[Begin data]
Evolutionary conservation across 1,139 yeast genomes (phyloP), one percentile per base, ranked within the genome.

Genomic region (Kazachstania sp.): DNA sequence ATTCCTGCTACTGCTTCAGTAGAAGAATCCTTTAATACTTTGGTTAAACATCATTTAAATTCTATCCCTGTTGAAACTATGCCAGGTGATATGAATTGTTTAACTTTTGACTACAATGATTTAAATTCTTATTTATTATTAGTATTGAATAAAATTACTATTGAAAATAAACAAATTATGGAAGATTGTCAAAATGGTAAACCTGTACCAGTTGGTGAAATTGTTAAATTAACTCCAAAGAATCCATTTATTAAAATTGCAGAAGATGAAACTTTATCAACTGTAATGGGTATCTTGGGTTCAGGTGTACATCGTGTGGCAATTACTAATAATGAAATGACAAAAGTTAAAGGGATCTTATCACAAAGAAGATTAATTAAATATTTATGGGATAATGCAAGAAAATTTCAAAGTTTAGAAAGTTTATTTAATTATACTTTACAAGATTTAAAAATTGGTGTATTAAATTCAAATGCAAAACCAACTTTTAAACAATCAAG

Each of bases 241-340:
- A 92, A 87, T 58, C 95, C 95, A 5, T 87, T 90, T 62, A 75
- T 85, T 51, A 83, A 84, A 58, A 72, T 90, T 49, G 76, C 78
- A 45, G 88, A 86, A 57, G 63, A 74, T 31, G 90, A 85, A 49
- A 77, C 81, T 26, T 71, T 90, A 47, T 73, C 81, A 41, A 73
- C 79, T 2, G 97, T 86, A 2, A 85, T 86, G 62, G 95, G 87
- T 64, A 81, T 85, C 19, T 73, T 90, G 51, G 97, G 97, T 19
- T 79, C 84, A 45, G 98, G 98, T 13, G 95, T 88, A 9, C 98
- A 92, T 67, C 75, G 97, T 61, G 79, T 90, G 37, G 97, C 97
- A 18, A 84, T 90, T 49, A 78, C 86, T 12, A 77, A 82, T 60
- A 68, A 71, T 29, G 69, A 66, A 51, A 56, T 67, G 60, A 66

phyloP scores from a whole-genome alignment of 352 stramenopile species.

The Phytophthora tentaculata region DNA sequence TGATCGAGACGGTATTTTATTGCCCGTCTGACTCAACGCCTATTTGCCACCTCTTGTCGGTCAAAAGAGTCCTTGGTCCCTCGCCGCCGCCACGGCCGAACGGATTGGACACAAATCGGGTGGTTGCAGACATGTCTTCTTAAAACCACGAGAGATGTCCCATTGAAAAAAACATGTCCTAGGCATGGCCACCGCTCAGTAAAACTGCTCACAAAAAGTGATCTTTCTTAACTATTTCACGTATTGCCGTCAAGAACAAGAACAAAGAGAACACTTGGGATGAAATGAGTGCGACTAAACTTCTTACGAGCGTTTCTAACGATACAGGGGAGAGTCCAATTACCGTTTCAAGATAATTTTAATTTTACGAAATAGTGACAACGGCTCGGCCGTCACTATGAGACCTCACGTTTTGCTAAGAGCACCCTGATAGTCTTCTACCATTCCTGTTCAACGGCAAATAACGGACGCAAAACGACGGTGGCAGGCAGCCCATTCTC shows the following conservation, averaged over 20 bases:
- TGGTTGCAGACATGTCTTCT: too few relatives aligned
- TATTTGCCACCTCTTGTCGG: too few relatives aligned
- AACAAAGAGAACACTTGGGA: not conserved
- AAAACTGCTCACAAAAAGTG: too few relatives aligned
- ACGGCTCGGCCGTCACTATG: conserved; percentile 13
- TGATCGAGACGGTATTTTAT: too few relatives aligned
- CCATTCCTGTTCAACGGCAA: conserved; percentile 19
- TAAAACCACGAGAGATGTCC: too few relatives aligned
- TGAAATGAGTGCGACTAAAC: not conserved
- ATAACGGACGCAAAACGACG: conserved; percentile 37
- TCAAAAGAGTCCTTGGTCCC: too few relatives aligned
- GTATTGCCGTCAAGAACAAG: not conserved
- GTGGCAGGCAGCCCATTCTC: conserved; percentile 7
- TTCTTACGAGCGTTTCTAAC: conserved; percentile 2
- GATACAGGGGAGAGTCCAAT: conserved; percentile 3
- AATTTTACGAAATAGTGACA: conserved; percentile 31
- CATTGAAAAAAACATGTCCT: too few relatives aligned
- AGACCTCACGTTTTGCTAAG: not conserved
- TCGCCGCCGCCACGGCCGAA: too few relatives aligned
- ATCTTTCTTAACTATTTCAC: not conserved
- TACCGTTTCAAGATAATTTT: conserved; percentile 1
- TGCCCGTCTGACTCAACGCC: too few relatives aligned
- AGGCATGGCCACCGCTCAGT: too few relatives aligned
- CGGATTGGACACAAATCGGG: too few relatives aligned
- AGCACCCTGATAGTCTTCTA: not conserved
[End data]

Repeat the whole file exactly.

Evolutionary conservation across 1,139 yeast genomes (phyloP), one percentile per base, ranked within the genome.

Genomic region (Kazachstania sp.): DNA sequence ATTCCTGCTACTGCTTCAGTAGAAGAATCCTTTAATACTTTGGTTAAACATCATTTAAATTCTATCCCTGTTGAAACTATGCCAGGTGATATGAATTGTTTAACTTTTGACTACAATGATTTAAATTCTTATTTATTATTAGTATTGAATAAAATTACTATTGAAAATAAACAAATTATGGAAGATTGTCAAAATGGTAAACCTGTACCAGTTGGTGAAATTGTTAAATTAACTCCAAAGAATCCATTTATTAAAATTGCAGAAGATGAAACTTTATCAACTGTAATGGGTATCTTGGGTTCAGGTGTACATCGTGTGGCAATTACTAATAATGAAATGACAAAAGTTAAAGGGATCTTATCACAAAGAAGATTAATTAAATATTTATGGGATAATGCAAGAAAATTTCAAAGTTTAGAAAGTTTATTTAATTATACTTTACAAGATTTAAAAATTGGTGTATTAAATTCAAATGCAAAACCAACTTTTAAACAATCAAG

Each of bases 241-340:
- A 92, A 87, T 58, C 95, C 95, A 5, T 87, T 90, T 62, A 75
- T 85, T 51, A 83, A 84, A 58, A 72, T 90, T 49, G 76, C 78
- A 45, G 88, A 86, A 57, G 63, A 74, T 31, G 90, A 85, A 49
- A 77, C 81, T 26, T 71, T 90, A 47, T 73, C 81, A 41, A 73
- C 79, T 2, G 97, T 86, A 2, A 85, T 86, G 62, G 95, G 87
- T 64, A 81, T 85, C 19, T 73, T 90, G 51, G 97, G 97, T 19
- T 79, C 84, A 45, G 98, G 98, T 13, G 95, T 88, A 9, C 98
- A 92, T 67, C 75, G 97, T 61, G 79, T 90, G 37, G 97, C 97
- A 18, A 84, T 90, T 49, A 78, C 86, T 12, A 77, A 82, T 60
- A 68, A 71, T 29, G 69, A 66, A 51, A 56, T 67, G 60, A 66

phyloP scores from a whole-genome alignment of 352 stramenopile species.

The Phytophthora tentaculata region DNA sequence TGATCGAGACGGTATTTTATTGCCCGTCTGACTCAACGCCTATTTGCCACCTCTTGTCGGTCAAAAGAGTCCTTGGTCCCTCGCCGCCGCCACGGCCGAACGGATTGGACACAAATCGGGTGGTTGCAGACATGTCTTCTTAAAACCACGAGAGATGTCCCATTGAAAAAAACATGTCCTAGGCATGGCCACCGCTCAGTAAAACTGCTCACAAAAAGTGATCTTTCTTAACTATTTCACGTATTGCCGTCAAGAACAAGAACAAAGAGAACACTTGGGATGAAATGAGTGCGACTAAACTTCTTACGAGCGTTTCTAACGATACAGGGGAGAGTCCAATTACCGTTTCAAGATAATTTTAATTTTACGAAATAGTGACAACGGCTCGGCCGTCACTATGAGACCTCACGTTTTGCTAAGAGCACCCTGATAGTCTTCTACCATTCCTGTTCAACGGCAAATAACGGACGCAAAACGACGGTGGCAGGCAGCCCATTCTC shows the following conservation, averaged over 20 bases:
- TGGTTGCAGACATGTCTTCT: too few relatives aligned
- TATTTGCCACCTCTTGTCGG: too few relatives aligned
- AACAAAGAGAACACTTGGGA: not conserved
- AAAACTGCTCACAAAAAGTG: too few relatives aligned
- ACGGCTCGGCCGTCACTATG: conserved; percentile 13
- TGATCGAGACGGTATTTTAT: too few relatives aligned
- CCATTCCTGTTCAACGGCAA: conserved; percentile 19
- TAAAACCACGAGAGATGTCC: too few relatives aligned
- TGAAATGAGTGCGACTAAAC: not conserved
- ATAACGGACGCAAAACGACG: conserved; percentile 37
- TCAAAAGAGTCCTTGGTCCC: too few relatives aligned
- GTATTGCCGTCAAGAACAAG: not conserved
- GTGGCAGGCAGCCCATTCTC: conserved; percentile 7
- TTCTTACGAGCGTTTCTAAC: conserved; percentile 2
- GATACAGGGGAGAGTCCAAT: conserved; percentile 3
- AATTTTACGAAATAGTGACA: conserved; percentile 31
- CATTGAAAAAAACATGTCCT: too few relatives aligned
- AGACCTCACGTTTTGCTAAG: not conserved
- TCGCCGCCGCCACGGCCGAA: too few relatives aligned
- ATCTTTCTTAACTATTTCAC: not conserved
- TACCGTTTCAAGATAATTTT: conserved; percentile 1
- TGCCCGTCTGACTCAACGCC: too few relatives aligned
- AGGCATGGCCACCGCTCAGT: too few relatives aligned
- CGGATTGGACACAAATCGGG: too few relatives aligned
- AGCACCCTGATAGTCTTCTA: not conserved